Nursery classes in English

30th June 2000 at 01:00
A raft of language and literacy reforms are planned to curb poor performance at secondary school

FRENCH pupils will start learning a foreign language from the age of five and primary schools will put a new emphasis on literacy and new technologies under plans just announced by education minister Jack Lang.

Concerned by the 10 to 20 per cent of pupils who underperform in reading and writing at secondary school, Mr Lang announced reforms aimed at the 6.5 million under-10s in nursery and primary schools. The reforms will be introduced over the next few years, starting in September.

They will begin in the final year of nursery school with increased emphasis on spoken French and exercises which later help children develop handwriting.

Teachers should instil a "taste and passion for reading", he said, announcing plans that include half a million new books for primary libraries.

The minister wants to ensure that all pupils starting secondary school have mastered basic skills. New councils will oversee evaluation processes and develop new methods of ensuring pupil success.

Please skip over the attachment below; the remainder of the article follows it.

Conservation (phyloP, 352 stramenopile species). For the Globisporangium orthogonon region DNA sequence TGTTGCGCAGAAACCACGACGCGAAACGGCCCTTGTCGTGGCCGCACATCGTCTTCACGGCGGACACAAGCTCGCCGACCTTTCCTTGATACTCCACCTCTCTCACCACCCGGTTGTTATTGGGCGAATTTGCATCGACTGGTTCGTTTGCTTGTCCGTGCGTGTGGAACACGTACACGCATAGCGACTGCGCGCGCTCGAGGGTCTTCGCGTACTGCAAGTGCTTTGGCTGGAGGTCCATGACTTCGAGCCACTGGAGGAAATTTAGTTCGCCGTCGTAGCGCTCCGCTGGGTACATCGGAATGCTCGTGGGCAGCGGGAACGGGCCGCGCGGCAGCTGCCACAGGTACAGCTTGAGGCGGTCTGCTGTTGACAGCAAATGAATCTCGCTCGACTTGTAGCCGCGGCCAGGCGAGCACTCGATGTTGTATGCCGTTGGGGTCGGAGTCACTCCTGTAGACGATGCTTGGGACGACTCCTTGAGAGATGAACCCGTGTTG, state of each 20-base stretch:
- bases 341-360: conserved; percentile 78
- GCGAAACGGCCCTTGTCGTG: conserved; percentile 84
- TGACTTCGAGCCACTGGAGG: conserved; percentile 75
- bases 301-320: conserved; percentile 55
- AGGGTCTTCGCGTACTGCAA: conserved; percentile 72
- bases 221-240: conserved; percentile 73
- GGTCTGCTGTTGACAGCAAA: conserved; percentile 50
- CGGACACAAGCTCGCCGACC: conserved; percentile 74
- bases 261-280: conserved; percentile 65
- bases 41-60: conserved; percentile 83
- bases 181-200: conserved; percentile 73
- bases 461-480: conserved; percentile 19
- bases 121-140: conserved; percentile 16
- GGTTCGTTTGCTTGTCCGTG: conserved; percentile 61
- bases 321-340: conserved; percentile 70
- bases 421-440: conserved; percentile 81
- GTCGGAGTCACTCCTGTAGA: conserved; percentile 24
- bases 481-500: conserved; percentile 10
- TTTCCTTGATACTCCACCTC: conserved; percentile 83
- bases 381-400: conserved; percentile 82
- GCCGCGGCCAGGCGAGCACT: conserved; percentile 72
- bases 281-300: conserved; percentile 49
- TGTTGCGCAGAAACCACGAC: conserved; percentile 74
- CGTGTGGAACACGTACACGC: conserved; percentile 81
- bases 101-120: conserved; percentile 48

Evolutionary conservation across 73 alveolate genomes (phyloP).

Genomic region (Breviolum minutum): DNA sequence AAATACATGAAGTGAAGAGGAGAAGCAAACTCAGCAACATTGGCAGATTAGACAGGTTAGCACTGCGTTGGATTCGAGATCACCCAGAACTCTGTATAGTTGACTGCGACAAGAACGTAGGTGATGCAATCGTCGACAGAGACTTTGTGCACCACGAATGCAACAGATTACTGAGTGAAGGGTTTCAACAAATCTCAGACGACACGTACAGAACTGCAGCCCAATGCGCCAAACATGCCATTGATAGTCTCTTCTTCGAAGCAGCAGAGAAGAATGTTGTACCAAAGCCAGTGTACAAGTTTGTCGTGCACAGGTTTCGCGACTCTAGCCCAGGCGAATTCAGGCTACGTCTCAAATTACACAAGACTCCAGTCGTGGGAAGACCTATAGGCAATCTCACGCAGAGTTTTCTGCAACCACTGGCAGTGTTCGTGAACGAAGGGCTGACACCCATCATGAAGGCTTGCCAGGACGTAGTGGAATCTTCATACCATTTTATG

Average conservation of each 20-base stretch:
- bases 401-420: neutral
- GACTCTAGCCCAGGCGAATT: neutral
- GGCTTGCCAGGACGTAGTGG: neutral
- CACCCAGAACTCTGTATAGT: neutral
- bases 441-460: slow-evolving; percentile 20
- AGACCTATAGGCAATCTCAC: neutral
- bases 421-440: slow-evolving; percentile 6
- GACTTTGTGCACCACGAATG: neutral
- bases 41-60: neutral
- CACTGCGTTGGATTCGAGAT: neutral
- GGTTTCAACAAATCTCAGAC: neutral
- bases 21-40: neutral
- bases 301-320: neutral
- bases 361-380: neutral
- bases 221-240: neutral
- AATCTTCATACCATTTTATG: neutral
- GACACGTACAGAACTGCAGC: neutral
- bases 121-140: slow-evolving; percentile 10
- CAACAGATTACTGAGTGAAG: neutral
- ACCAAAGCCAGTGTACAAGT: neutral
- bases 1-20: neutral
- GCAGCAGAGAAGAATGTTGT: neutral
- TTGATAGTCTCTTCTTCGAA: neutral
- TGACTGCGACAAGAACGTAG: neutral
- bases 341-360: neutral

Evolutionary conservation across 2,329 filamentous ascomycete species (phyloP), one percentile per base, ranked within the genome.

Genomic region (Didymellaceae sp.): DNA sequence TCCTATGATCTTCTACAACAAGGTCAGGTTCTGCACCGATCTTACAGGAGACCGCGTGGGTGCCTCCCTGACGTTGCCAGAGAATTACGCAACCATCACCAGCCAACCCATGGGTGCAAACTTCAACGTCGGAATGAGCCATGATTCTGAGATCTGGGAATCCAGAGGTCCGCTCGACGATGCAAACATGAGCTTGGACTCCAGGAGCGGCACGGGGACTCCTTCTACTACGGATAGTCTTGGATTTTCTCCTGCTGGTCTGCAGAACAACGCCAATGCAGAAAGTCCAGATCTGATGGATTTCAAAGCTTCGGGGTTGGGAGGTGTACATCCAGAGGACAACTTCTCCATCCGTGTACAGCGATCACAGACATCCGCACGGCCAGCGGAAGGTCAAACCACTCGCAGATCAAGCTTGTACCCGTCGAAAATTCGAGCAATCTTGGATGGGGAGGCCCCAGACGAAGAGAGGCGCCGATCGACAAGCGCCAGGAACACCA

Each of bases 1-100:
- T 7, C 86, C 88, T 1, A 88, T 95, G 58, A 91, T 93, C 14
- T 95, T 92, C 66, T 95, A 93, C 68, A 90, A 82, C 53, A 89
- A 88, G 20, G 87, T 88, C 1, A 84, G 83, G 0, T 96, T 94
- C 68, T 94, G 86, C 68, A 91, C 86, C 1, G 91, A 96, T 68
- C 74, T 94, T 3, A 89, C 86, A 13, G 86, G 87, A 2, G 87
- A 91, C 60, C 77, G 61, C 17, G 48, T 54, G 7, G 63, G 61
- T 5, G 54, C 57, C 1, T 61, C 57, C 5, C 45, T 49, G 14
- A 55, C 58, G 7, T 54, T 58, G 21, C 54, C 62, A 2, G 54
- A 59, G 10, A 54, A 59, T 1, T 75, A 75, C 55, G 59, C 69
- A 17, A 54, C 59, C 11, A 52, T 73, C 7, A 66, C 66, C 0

Currently about half of all six and seven-year-olds and about three-quarters of children in the last primary year have language lessons - mostly in English.

Mr Lang wants languages introduced progressively from 2005 to all pupils from the final nursery year u. He also wants parents to choose languages other than English for their children to study, and cited Arabic as an alternative.

A second language will be taught from the beginning of secondary school. To increase the number of language teachers, teacher training institutes will need to rush in language courses for primary trainees. More volunteer teachers and language assistants will also be called in.

The minister is keen to step up computerisation, connecting all primary schools to the Internet by June 2002 and subsidising local authorities which cannot afford the investment. Primary pupils who have mastered the technology will earn a certificate.

Appropriately for a former culture minister, Mr Lang will encourage education in the arts; he envisages a choir in every school, cultural classes and integration of the arts in other studies.

"Plastic arts are linked to geo- metry, giving awareness of perspective; theatre is connected to literature by bringing life to texts," he said.

Faced with falling numbers of university students opting for scientific courses, he wants to promote methods of popularising science at primary school.

Mr Lang also talked of lowering the school starting age to five instead of six - although nursery schools are already attended by 99.4 per cent of five-year-olds and most three-year-olds.


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